Contents of Faith:
by: Joe R. Price
The Bible is the most possessed and least practiced book in the world. That may seem like an arrogant overstatement, but I assure you it is not intended to be. The fact is that if the Bible were really being practiced by even the majority of those who possess it and claim to believe it, much sin would be eliminated, religious division would be drastically reduced (since the Bible calls for unity of faith, not diversity of faiths, Ephesians 4:1-6), immorality would greatly diminish, and people would not believe that life accidentally began (since the Bible teaches the Divine Creation of the world, Genesis 1). The harsh truth is that most people do not really believe the Bible.
What about you and me? Surely we believe the Bible, don't we? We attend worship services. We read the Bible. We study the Bible. We know the Bible. All of that is good, but my question was, do we believe the Bible ? Is our faith built upon its words (Romans 10:17)? Or do we think the Christian faith is based upon feelings we keep groping after, but are never quite able to find? Many try to convince us that whatever having faith and being a Christian is all about must surely involve feeling some special way.
We have gotten things confused somehow in our zeal for obeying the Bible. Some have become convinced that if they feel good about them self and their spiritual condition, then they must be following the Bible and doing God's will. But feelings can deceive us, and the wise person remembers that only upon obeying the truth does the proper emotion follow (Proverbs 14:12; Acts 8:39). Therefore, we must compare our lives to the revealed word of God before being comforted by any feeling we possess.
Here are some practical suggestions to help us examine our love for the Bible, to check to see just how important God's word really is to us (2 Corinthians 13:5).
--Do I believe the Bible can be understood and properly obeyed? (Ephesians 3:3-5; 5:17)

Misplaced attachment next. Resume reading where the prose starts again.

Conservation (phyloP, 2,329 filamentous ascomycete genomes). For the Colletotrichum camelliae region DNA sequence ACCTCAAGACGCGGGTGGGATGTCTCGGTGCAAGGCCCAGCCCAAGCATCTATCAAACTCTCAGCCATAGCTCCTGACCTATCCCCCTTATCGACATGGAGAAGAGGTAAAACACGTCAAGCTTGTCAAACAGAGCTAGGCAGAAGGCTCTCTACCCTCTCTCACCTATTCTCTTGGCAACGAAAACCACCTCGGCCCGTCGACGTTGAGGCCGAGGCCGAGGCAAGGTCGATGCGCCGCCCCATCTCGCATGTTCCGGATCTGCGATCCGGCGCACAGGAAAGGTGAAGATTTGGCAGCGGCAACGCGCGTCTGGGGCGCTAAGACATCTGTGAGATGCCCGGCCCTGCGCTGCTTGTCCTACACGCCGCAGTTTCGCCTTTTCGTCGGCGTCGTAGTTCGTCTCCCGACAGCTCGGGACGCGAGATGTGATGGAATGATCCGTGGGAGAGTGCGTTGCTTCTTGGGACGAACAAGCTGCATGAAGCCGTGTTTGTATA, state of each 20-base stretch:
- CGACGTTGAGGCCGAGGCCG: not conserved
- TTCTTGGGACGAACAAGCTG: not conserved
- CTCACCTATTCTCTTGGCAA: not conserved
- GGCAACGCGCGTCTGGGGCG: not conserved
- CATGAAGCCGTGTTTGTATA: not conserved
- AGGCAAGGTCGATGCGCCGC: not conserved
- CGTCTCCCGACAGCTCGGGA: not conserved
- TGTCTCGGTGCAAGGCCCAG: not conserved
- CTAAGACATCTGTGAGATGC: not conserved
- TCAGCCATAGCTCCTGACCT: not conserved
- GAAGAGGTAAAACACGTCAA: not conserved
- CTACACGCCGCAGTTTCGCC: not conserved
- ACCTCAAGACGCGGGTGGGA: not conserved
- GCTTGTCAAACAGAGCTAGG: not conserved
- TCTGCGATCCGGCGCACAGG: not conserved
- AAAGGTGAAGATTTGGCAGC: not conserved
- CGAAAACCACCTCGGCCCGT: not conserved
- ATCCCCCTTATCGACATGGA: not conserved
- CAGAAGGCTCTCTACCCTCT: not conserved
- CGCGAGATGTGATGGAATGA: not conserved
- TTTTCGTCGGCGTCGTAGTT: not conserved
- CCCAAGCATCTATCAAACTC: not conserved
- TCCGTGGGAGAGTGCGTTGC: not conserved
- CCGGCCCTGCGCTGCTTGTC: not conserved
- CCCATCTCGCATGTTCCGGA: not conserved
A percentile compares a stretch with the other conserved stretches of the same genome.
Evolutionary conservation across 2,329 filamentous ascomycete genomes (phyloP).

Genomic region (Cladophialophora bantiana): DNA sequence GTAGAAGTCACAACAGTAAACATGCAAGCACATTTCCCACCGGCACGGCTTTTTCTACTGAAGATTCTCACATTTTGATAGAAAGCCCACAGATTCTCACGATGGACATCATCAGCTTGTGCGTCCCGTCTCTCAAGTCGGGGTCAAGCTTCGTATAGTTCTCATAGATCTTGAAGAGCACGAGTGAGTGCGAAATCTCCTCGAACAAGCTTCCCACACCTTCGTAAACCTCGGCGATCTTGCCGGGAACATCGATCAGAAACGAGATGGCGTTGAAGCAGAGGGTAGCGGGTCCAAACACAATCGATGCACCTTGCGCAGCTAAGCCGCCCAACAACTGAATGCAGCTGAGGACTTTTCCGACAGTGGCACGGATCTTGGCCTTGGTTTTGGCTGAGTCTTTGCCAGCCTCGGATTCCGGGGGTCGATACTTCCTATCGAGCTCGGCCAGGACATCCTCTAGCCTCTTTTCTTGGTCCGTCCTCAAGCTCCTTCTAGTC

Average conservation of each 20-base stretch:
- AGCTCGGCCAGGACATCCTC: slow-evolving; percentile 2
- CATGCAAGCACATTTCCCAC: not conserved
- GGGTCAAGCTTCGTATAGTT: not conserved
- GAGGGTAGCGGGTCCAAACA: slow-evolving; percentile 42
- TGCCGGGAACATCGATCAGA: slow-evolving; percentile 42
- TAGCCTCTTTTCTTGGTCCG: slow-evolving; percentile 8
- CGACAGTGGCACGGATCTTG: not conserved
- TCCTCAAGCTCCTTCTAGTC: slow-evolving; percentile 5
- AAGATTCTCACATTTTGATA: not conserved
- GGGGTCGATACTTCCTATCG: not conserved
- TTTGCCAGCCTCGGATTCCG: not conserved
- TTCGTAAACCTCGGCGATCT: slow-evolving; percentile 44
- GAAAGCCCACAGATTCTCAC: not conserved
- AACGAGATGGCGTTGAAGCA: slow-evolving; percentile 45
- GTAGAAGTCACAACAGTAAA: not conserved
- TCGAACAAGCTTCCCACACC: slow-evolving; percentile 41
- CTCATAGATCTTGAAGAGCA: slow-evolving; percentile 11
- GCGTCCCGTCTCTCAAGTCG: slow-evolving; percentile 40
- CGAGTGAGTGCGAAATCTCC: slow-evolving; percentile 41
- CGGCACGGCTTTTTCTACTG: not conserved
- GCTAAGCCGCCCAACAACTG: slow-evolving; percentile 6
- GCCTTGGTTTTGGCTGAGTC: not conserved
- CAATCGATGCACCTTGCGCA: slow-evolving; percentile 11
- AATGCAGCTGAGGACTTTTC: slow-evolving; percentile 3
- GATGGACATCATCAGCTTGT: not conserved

--Do I spend time with the Bible, reading and learning of God's will for my life? (2 Timothy 2:15)
--Do I expend effort daily obeying its teachings in my life? (Psalms 119:105-106)
--Do I change my mind and my life to be conformed to what the Bible teaches when I discover I have been in error? (Acts 17:11-12; Acts 8:22; James 4:17)
--Is it important to me that the Bible be my only guide in matters of faith and practice? (Colossians 3:17; 2 Timothy 3:16-17)
--How eager am I to attend services where the Bible is taught? (Acts 10:33; 13:44) It is important for us to be honest with ourselves about our respect for the Bible.
When God's truth exposes sin within us, we must be eager
to repent, or we become guilty of giving lip service to God's word, saying
we honor the Bible while rejecting its instruction. "Oh how love I thy law!
It is my meditation all the day." (Psalm 119:97) When that sentiment becomes
a part of us we will "buy the truth and sell it not" (Proverbs 23:23).
The subject of baptism has stirred the hearts of religious zealots from ancient times. Few subjects have generated as much controversy. Yet, few subjects have been more clearly explained in the Bible. As with every other Bible subject, the will of man matters very little when it comes to the question, "what is truth?" (John 18:38) God's truth on the subject of baptism will be discovered in the New Testament of His Son Jesus Christ. To it we must go to understand baptism, and to it we must be obedient if we are to benefit from baptism in our lives.
Baptism did not begin with man. It was commanded by God. Although the Law of Moses made the Jewish people aware of numerous washing regulations, and the traditions of the elders added the burden of man's will to such matters, it was God who commanded baptism in water and connected it to the remission of sins (Leviticus 15; Mark 7:1-4; Luke 3:2-3; Acts 2:37-38). John's baptism called Israel to repent as a prerequisite to receiving the remission of their sins, as he called upon them to prepare for the coming Messiah (Matthew 3:1-12). The Great Commission baptism is commanded to all that they might be saved (Mark 16:15-16).
The Greek counterpart of the word baptize (baptizo) means "to dip, to immerse, to sink, to submerge, to dip in or underneath water." There is no doubt that the word baptize describes an action of going down into water and then coming up out of it. The scriptures affirm this definition (Acts 8:38-39). Its action is likened to a burial (Romans 6:3-4; Colossians 2:12). The practice of sprinkling or pouring water and calling it baptism was started by men centuries after the New Testament to accommodate men, not to conform to the revealed will of God. (History readily confirms this point.)
Why be baptized? The scriptures say it is to be "saved" (Mark 16:16); for the "remission of sins" (Acts 2:38); to wash away sins and call upon the name of the Lord (Acts 22:16); to get "into Christ Jesus" and into "His death" (Rom. 6:3); to "put on Christ" (Galatians 3:27); to be buried with Christ (Colossians 2:12); to be saved (1 Peter 3:21). A more pointed question is, Why do men and women object to these God-given reasons for baptism? So many believe baptism is not really important. They say that baptism is not necessary to be saved, and that baptism does not in any way affect salvation. Such denials of the scriptures are not worthy of those who believe that Jesus is the Christ, the Son of God.